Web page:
Working semaphore distant signals have become a great rarity across the British rail network, as I have written many times, so after my successful December visit to west Cumbria it was time to revisit another area notable for its distant signals.
My only previous visit to the North Staffordshire Line (in March 2017) had taken me to Tutbury & Hatton, Scropton Crossing and Uttoxeter to photograph semaphore home signals at each location, but I had not had enough time to seek out the six working distant signals.
So making my first major rail excursion since travel restrictions were lifted on 29 March, my plan for 23 April 2021 was to pay a return visit by train when, with the help of local OS map 128, I would see how many of these six elusive yellow and black fishtail arms I could manage to find and photograph.
Alighting at Tutbury & Hatton (10.07) I would first walk east in search of down (westbound) distant TY1, before returning to the station and continuing along a path south of the line that would hopefully yield sightings of both up distant TY7 and Scropton Crossing’s down distant SN19.
Subject to my success and time, I would then either see if there was a way to view Scropton Crossing’s up distant (SN1) before returning by train to Uttoxeter where I was pretty confident that down distant (UR1) could be reached along a path close to the railway and race course.
If time allowed I would then head west, passing Britain’s newest mechanical signal box, celebrating its 40th birthday this year, in search of up distant UR40, which my map suggested might be visible from a path along the north side of the line.
For a good vantage point to see TY1 I took a brisk, but easy, 30 minute walk from Tutbury station, heading north for 200 yards before a right turn into Church Avenue. From the end of this road a path continued around the huge Nescafé plant before joining Marsh Lane.
This is a pleasantly quiet metalled lane heading east to St Mary’s Church in the village of Marston on Dove, where a right turn takes you to an automatic half-barrier level crossing, with a reasonable view of the Tutbury distant on the straight section of track leading back to the station.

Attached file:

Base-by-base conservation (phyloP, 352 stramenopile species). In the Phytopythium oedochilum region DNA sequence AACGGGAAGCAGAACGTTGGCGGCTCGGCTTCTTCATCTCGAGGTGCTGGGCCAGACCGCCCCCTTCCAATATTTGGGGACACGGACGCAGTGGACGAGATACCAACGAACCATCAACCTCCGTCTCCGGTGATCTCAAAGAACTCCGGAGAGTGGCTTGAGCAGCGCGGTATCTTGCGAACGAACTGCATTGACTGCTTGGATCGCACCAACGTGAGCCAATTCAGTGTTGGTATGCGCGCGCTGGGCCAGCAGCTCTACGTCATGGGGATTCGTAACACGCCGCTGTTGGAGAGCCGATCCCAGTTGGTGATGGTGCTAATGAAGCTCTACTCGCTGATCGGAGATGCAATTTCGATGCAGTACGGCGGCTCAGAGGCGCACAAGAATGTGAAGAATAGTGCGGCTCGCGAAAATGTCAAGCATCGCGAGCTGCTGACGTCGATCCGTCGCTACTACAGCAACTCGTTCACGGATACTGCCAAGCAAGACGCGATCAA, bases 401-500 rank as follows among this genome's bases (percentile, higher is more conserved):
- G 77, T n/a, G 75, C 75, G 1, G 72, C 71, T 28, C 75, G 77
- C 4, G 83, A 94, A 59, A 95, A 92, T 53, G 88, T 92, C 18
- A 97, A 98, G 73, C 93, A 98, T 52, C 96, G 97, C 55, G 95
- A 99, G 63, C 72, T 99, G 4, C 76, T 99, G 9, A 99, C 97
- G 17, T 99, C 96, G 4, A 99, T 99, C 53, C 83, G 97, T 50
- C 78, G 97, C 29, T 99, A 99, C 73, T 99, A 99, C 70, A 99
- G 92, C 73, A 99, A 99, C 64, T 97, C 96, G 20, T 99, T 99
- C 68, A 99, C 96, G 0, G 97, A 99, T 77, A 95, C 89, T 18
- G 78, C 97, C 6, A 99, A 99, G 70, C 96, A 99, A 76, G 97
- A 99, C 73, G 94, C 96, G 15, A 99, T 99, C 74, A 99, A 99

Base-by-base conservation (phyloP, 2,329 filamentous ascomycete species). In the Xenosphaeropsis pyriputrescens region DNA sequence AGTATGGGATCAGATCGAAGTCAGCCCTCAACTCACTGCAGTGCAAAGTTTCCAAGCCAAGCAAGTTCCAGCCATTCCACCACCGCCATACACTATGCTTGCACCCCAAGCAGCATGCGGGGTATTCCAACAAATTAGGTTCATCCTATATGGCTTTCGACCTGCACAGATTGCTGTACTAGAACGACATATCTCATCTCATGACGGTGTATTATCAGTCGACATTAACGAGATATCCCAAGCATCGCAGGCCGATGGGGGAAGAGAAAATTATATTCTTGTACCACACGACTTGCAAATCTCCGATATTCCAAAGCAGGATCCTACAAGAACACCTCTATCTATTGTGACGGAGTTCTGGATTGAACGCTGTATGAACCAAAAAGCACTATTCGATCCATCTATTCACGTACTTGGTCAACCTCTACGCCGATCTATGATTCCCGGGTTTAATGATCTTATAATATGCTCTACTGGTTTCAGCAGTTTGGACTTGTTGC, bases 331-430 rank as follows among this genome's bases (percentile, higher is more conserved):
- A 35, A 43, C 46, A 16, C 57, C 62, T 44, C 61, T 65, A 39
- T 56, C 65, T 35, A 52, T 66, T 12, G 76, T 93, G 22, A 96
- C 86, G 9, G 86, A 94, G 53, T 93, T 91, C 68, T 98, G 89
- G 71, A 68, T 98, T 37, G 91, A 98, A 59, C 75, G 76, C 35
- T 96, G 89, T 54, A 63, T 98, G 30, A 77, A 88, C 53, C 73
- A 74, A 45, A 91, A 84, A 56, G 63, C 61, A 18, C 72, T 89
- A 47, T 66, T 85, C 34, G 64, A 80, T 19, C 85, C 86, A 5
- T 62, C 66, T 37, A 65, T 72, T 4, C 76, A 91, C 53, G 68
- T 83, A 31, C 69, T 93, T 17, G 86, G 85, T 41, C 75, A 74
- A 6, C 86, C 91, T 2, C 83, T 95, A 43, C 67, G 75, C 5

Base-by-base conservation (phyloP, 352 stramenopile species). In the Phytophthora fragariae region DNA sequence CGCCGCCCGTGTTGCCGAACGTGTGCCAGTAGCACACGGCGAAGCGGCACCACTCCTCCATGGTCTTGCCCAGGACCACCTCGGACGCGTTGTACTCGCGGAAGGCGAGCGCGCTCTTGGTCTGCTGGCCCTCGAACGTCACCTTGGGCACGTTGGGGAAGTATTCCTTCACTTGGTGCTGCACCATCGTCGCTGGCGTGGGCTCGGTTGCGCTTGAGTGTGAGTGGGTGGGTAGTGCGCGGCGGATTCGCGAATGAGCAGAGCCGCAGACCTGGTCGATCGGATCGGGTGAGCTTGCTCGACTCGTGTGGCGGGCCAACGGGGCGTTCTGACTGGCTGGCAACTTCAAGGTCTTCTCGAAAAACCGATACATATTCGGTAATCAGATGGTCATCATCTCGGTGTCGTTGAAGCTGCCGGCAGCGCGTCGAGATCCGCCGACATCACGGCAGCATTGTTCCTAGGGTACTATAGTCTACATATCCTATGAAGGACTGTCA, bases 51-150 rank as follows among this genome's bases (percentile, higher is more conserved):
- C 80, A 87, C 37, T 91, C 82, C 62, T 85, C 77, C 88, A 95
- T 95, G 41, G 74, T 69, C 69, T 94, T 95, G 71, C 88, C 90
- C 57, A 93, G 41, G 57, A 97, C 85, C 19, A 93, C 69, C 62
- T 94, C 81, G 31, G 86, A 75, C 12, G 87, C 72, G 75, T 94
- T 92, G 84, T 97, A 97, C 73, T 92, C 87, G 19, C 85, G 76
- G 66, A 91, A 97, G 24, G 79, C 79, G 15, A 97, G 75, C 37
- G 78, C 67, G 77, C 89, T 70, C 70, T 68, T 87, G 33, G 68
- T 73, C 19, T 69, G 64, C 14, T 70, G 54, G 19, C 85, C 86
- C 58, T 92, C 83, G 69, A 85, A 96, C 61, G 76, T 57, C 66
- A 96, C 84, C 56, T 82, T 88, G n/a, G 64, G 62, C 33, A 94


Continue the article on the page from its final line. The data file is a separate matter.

Returning to Tutbury, I then went over the level crossing and turned right into Scropton Old Road, a cul-de-sac leading to a path along the south side of the line. About 3/4 mile along here there was a great view of the Scropton down distant SN19 on its tall and unusual lattice post.
What was also just visible here was the Tutbury up distant TY7 around 200 yards beyond SN19 but seemingly impossible to reach for a photo. Having already noted how remote the Scropton up distant was on my rail journey to Tutbury, I decided to head back to the station and try my luck at Uttoxeter.
As my train approached Uttoxeter I noted that down distant UR1 had not been pulled off, and my fear that it was not pulled off for stopping services was confirmed by the driver of my train, who pointed out that it would lead to long delays on a busy level crossing west of the town if cleared for stopping trains.
Despite this disappointment – something I had also experienced with the down distant at Millom on the Cumbrian Coast – I decided to take a walk back to the signal along a path north of the line, where I found a great vantage point to see both UR1 and down section signal UR36 alongside it.
My final foray took me to the western edge of the town and through the rather charming Bramshall Road Park. I had seen up distant UR40 pulled off as I had passed it earlier, but finding it proved a step too far, and after walking past a new housing development beyond the park I had to admit defeat.
All was not lost, however, and returning to Uttoxeter station for my train back to Stoke-on-Trent I was able to get a good shot of EMR-liveried 156907 approaching down section signal UR5 (above) then, from the by-pass over-bridge near the station, a trio of services passing the signal box, including Network Rail’s “flying banana” New Measurement Train returning to Derby.
For those unfamiliar with the North Staffordshire Line, this 35-mile link between Stoke-on-Trent and Derby is a sleepy and pleasantly rural double-track route that sees hourly passenger services and only the very occasional non-passenger service, usually stock movements between Crewe and Derby.
Changes are afoot to North Staffordshire Line services, with the current hourly Crewe-Derby shuttles being extended from 17 May to Nottingham and Newark Castle, which should help improve connectivity for those from the East Midlands wanting destinations on the West Coast Main Line via Crewe.
Besides the trio of boxes featured here, two other locations with some semaphore interest are Foley Crossing (Longton) and Egginton Junction near Derby. A couple of other signal boxes to look out for along the line are those at Caverswall and an attractive 1885 (North Staffordshire Railway) box on the south side of the line at Sudbury, between Scropton and Uttoxeter.